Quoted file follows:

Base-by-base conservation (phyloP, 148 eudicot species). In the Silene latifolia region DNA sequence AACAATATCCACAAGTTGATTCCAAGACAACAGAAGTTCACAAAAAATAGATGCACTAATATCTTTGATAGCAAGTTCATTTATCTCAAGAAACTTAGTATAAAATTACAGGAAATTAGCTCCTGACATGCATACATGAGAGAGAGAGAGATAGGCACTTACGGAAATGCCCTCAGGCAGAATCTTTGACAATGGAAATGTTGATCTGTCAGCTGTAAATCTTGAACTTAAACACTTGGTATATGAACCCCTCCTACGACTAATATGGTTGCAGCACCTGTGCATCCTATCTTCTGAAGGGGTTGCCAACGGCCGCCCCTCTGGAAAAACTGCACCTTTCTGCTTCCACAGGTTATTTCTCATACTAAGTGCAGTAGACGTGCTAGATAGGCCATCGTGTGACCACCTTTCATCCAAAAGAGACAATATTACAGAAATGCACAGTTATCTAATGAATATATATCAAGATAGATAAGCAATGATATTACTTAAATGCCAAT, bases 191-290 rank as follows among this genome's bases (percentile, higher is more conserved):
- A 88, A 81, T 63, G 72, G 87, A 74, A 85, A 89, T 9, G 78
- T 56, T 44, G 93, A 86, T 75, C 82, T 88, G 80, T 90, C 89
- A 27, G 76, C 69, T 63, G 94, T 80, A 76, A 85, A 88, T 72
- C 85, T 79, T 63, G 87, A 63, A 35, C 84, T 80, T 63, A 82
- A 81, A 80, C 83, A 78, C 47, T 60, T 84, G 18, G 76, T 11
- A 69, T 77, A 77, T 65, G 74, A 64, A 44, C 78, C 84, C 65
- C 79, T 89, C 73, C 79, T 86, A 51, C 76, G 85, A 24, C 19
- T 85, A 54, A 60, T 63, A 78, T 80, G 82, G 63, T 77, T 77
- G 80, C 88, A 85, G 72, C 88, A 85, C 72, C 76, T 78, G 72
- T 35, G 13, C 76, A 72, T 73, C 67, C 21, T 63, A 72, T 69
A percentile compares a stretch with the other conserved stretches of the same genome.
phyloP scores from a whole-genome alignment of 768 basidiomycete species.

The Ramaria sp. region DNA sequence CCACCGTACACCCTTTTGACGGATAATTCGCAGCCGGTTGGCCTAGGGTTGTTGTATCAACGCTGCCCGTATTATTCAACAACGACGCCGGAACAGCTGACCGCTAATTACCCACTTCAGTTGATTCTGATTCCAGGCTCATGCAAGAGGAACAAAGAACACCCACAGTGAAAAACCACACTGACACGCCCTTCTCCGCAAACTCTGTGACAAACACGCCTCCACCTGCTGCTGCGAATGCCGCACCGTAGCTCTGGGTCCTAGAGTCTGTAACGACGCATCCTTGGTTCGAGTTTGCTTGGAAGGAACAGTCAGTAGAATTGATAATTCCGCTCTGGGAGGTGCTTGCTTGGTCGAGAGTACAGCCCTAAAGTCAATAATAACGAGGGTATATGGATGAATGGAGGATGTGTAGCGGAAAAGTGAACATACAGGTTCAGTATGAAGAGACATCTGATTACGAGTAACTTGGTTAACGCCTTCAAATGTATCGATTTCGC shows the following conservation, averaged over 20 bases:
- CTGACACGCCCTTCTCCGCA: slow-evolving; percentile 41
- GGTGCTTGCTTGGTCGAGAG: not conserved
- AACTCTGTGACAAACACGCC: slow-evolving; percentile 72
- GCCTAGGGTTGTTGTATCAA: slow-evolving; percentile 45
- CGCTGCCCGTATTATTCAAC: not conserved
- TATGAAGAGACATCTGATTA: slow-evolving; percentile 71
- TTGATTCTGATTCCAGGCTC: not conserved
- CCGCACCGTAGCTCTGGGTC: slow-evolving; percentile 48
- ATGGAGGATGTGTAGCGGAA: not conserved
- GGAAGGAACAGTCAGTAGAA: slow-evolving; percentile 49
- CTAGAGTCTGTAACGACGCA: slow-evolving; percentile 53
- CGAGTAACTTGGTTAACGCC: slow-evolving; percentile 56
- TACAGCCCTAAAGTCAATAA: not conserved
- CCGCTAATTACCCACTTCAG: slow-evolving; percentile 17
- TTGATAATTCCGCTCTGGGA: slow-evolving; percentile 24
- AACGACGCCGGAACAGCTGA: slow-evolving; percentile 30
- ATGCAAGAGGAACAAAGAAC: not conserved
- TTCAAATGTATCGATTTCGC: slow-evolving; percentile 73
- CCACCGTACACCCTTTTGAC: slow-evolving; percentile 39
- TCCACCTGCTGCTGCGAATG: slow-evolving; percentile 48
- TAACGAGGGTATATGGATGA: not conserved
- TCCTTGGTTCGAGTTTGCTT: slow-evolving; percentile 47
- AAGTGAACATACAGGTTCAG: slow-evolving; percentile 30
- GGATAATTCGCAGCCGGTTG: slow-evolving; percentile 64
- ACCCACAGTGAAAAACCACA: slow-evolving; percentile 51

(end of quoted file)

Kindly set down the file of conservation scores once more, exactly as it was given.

Base-by-base conservation (phyloP, 148 eudicot species). In the Silene latifolia region DNA sequence AACAATATCCACAAGTTGATTCCAAGACAACAGAAGTTCACAAAAAATAGATGCACTAATATCTTTGATAGCAAGTTCATTTATCTCAAGAAACTTAGTATAAAATTACAGGAAATTAGCTCCTGACATGCATACATGAGAGAGAGAGAGATAGGCACTTACGGAAATGCCCTCAGGCAGAATCTTTGACAATGGAAATGTTGATCTGTCAGCTGTAAATCTTGAACTTAAACACTTGGTATATGAACCCCTCCTACGACTAATATGGTTGCAGCACCTGTGCATCCTATCTTCTGAAGGGGTTGCCAACGGCCGCCCCTCTGGAAAAACTGCACCTTTCTGCTTCCACAGGTTATTTCTCATACTAAGTGCAGTAGACGTGCTAGATAGGCCATCGTGTGACCACCTTTCATCCAAAAGAGACAATATTACAGAAATGCACAGTTATCTAATGAATATATATCAAGATAGATAAGCAATGATATTACTTAAATGCCAAT, bases 191-290 rank as follows among this genome's bases (percentile, higher is more conserved):
- A 88, A 81, T 63, G 72, G 87, A 74, A 85, A 89, T 9, G 78
- T 56, T 44, G 93, A 86, T 75, C 82, T 88, G 80, T 90, C 89
- A 27, G 76, C 69, T 63, G 94, T 80, A 76, A 85, A 88, T 72
- C 85, T 79, T 63, G 87, A 63, A 35, C 84, T 80, T 63, A 82
- A 81, A 80, C 83, A 78, C 47, T 60, T 84, G 18, G 76, T 11
- A 69, T 77, A 77, T 65, G 74, A 64, A 44, C 78, C 84, C 65
- C 79, T 89, C 73, C 79, T 86, A 51, C 76, G 85, A 24, C 19
- T 85, A 54, A 60, T 63, A 78, T 80, G 82, G 63, T 77, T 77
- G 80, C 88, A 85, G 72, C 88, A 85, C 72, C 76, T 78, G 72
- T 35, G 13, C 76, A 72, T 73, C 67, C 21, T 63, A 72, T 69
A percentile compares a stretch with the other conserved stretches of the same genome.
phyloP scores from a whole-genome alignment of 768 basidiomycete species.

The Ramaria sp. region DNA sequence CCACCGTACACCCTTTTGACGGATAATTCGCAGCCGGTTGGCCTAGGGTTGTTGTATCAACGCTGCCCGTATTATTCAACAACGACGCCGGAACAGCTGACCGCTAATTACCCACTTCAGTTGATTCTGATTCCAGGCTCATGCAAGAGGAACAAAGAACACCCACAGTGAAAAACCACACTGACACGCCCTTCTCCGCAAACTCTGTGACAAACACGCCTCCACCTGCTGCTGCGAATGCCGCACCGTAGCTCTGGGTCCTAGAGTCTGTAACGACGCATCCTTGGTTCGAGTTTGCTTGGAAGGAACAGTCAGTAGAATTGATAATTCCGCTCTGGGAGGTGCTTGCTTGGTCGAGAGTACAGCCCTAAAGTCAATAATAACGAGGGTATATGGATGAATGGAGGATGTGTAGCGGAAAAGTGAACATACAGGTTCAGTATGAAGAGACATCTGATTACGAGTAACTTGGTTAACGCCTTCAAATGTATCGATTTCGC shows the following conservation, averaged over 20 bases:
- CTGACACGCCCTTCTCCGCA: slow-evolving; percentile 41
- GGTGCTTGCTTGGTCGAGAG: not conserved
- AACTCTGTGACAAACACGCC: slow-evolving; percentile 72
- GCCTAGGGTTGTTGTATCAA: slow-evolving; percentile 45
- CGCTGCCCGTATTATTCAAC: not conserved
- TATGAAGAGACATCTGATTA: slow-evolving; percentile 71
- TTGATTCTGATTCCAGGCTC: not conserved
- CCGCACCGTAGCTCTGGGTC: slow-evolving; percentile 48
- ATGGAGGATGTGTAGCGGAA: not conserved
- GGAAGGAACAGTCAGTAGAA: slow-evolving; percentile 49
- CTAGAGTCTGTAACGACGCA: slow-evolving; percentile 53
- CGAGTAACTTGGTTAACGCC: slow-evolving; percentile 56
- TACAGCCCTAAAGTCAATAA: not conserved
- CCGCTAATTACCCACTTCAG: slow-evolving; percentile 17
- TTGATAATTCCGCTCTGGGA: slow-evolving; percentile 24
- AACGACGCCGGAACAGCTGA: slow-evolving; percentile 30
- ATGCAAGAGGAACAAAGAAC: not conserved
- TTCAAATGTATCGATTTCGC: slow-evolving; percentile 73
- CCACCGTACACCCTTTTGAC: slow-evolving; percentile 39
- TCCACCTGCTGCTGCGAATG: slow-evolving; percentile 48
- TAACGAGGGTATATGGATGA: not conserved
- TCCTTGGTTCGAGTTTGCTT: slow-evolving; percentile 47
- AAGTGAACATACAGGTTCAG: slow-evolving; percentile 30
- GGATAATTCGCAGCCGGTTG: slow-evolving; percentile 64
- ACCCACAGTGAAAAACCACA: slow-evolving; percentile 51